Pacific regional events
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“Six weeks after Foreign Minister Bob Carr announced that $375 million would be reallocated within the Australian aid program to finance asylum-seeker costs, AusAID has released (pdf, p. 102 onward) its updated 2012-13 budget estimates… Savings had to be harvested from all global, regional and country programs…” including deep cuts to the aid budget for the Solomon Islands, Timor Leste and Vanuatu [read more].
“With about 10,000 species living in salted and brackish waters, foraminifera constitute the most diverse group of shelled microorganisms in modern oceans, and substantially contribute to biodiversity. Abundant and sensitive to environmental conditions, they constitute one of the most valuable tools for environmental assessment and monitoring programs…” This publication reviews environmental conditions in the islands of New Caledonia and provides a taxonomic guide to dominant varieties of foraminifera in the region [read more].
“There are three main messages contained in the recently released World Bank report ‘The economic costs of Non-Communicable Diseases in the Pacific Islands: a rapid stocktake of the situation in Samoa, Tonga and Vanuatu‘ (available here [PDF]) (the report did not include analysis of Papua New Guinea)…” [read more].
“Kastom: Art of Vanuatu presents for the first time the unique collection of arts from this area held by the National Gallery of Australia. In the early 1970s the Gallery contracted an agent to field collect in Vanuatu resulting in the acquisition of nearly two hundred works, a selection of which will be accompanied by other important works from the NGA’s Vanuatu collection.” [image: Chubwan mask 15-17th Century, Pentecost Island].
Australia needs to change its view on some of its nearest neighbours and see them as a realm of opportunity instead of risk, says Associate Professor Sinclair Dinnen from the State, Society and Governance in Melanesia program at the ANU. “The South Pacific should be seen as an ‘arc of opportunity’ rather than ‘an arc of instability’ which threatens Australian’s security and is an aid burden.” For more, read CAP news or listen to “Rethinking the South Pacific“, a Saturday Extra interview with Sinclair on Radio National.
An enthusiasm for informal economic activity is sometimes dismissed as ‘promoting underdevelopment’. So facile a dismissal of this very important issue is rebutted by a careful reading of the latest edition of the World Development Report (WDR) which takes ‘Jobs’ as its subject. WDR 2013 adopts a broad definition of ‘jobs’, pointing out that ‘almost half of all workers in developing countries are engaged in small-scale farming or self-employment, jobs that typically do not come with a steady paycheck and beneﬁts’. This new WDR is notable for a positive, if somewhat qualified, endorsement of the value of informal economic activity.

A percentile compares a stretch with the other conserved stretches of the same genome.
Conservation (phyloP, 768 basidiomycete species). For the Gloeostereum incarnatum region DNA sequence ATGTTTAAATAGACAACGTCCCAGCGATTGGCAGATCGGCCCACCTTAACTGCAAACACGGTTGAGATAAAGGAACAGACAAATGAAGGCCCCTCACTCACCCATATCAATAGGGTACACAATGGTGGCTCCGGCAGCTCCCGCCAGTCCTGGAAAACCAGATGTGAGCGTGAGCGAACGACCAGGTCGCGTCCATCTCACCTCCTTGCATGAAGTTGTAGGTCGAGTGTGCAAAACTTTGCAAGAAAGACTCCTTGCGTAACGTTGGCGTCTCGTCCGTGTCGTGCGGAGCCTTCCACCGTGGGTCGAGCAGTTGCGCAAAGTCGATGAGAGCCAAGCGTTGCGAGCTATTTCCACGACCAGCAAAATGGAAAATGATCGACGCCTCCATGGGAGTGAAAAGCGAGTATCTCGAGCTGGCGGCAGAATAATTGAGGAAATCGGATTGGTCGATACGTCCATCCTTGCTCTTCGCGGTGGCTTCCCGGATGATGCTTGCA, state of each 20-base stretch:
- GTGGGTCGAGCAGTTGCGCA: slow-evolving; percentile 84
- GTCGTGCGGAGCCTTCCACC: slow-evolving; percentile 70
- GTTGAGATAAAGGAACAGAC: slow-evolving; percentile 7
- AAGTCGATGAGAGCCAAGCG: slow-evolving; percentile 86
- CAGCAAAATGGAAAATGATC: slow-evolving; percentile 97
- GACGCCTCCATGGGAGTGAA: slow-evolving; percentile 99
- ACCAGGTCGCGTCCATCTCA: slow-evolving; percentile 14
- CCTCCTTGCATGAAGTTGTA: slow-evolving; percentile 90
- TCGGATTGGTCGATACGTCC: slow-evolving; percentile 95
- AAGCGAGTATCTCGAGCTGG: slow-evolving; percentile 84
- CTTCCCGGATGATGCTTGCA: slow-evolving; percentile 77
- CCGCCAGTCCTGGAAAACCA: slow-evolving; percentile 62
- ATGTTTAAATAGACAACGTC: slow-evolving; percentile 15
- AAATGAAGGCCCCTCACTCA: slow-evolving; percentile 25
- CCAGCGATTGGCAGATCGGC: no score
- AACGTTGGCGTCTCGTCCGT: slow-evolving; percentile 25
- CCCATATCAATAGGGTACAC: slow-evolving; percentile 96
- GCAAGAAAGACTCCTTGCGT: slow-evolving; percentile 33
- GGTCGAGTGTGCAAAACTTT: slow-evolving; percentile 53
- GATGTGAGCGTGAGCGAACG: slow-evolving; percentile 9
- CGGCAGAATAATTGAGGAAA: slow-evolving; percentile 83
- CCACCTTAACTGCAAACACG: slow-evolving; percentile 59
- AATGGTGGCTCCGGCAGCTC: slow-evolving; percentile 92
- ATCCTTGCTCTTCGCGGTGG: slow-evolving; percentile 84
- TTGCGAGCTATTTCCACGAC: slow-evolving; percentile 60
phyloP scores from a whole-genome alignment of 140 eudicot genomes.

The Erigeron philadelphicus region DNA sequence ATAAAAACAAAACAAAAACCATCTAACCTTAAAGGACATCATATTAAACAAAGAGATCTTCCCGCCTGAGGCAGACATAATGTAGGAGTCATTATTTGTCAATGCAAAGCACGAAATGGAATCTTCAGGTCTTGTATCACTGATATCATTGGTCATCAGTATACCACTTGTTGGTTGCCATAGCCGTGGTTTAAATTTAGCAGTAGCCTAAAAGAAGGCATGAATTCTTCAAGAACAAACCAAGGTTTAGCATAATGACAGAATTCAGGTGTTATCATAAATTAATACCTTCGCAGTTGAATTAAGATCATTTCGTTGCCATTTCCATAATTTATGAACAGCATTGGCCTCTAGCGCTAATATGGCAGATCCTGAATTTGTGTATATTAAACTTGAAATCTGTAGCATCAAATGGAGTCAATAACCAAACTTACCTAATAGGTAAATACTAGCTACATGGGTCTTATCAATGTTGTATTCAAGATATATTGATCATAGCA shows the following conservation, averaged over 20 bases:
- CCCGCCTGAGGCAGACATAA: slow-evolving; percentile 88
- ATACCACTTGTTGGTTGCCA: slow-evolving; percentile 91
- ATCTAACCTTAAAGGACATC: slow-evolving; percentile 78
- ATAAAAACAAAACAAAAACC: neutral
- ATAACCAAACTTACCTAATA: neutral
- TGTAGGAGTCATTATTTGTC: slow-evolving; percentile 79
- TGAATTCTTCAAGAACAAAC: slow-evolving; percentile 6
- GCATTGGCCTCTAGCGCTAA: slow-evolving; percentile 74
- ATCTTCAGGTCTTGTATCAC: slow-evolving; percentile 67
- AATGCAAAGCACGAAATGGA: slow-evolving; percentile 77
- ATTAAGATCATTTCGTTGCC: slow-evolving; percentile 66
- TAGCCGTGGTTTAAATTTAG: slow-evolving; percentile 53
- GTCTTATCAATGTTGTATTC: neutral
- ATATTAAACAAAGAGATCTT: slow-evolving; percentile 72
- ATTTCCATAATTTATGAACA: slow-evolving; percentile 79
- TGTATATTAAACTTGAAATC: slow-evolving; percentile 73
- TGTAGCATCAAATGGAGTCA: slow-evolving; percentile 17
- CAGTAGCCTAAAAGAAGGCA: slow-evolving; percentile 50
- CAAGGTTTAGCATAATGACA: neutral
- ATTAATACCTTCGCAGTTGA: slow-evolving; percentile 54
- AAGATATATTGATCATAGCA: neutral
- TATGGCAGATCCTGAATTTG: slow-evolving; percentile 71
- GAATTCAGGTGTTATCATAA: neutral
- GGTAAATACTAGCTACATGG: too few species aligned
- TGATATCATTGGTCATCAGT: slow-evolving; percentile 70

Asking ‘why some jobs do more for development than others’, WDR 2013 concludes that jobs with the highest ‘development payoffs’ are not found only in the formal sector. Indeed, ‘informal jobs can also be transformational’ (WDR 2013, xiii). The task for government is to ‘identify which jobs would do the most for development given their specific country context’. This implies that in some ‘country contexts’ informal economic activity could be embraced as a transformational element in a national development strategy. Such an approach has already been advocated, here and here, for the specific circumstances of Papua New Guinea (PNG) [read more].
Pacific Buzz (Jan. 30): Fiji elections | ‘Mystery yacht’ | Poverty stagnation in PNG | Cost of NCDs | More
“The Australian Centre for International Agricultural Research (ACIAR) is a very important organisation. It is the only aid agency in Australia which has legislative backing, something that the much bigger AusAID lacks. More importantly… it is one of the largest funders of agricultural research for development in the world.” Read a submission to the ACIAR Review by the Development Policy Centre at the ANU.
“The Bainimarama Government delivered its sixth budget late last year. The budget significantly increases investment in infrastructure, especially roads, with new spending financed through government debt. Other announcements are more modest. This blog post concentrates on the implications of the budget for infrastructure and government debt levels…”
“…There is no doubt that the last seven budgets since 2006, including the revised 2007 budget, have been prepared against an environment dominated by fear, mistrust and uncertainty of the future…” [read more].
The Pacific Catastrophe Risk Insurance Project pilot is now in the pipeline [read more].
“For what seems like decades, evidence-based policy has been a mantra. Practitioners are aware of this, just as enlightened researchers are aware of the pressures on aid agency staff. But even with the best will in the world, turning evidence into practice can be challenging… In my (new) job with AusAID, I reflected on the implications of these findings for our program in Papua New Guinea (PNG)…” [read more].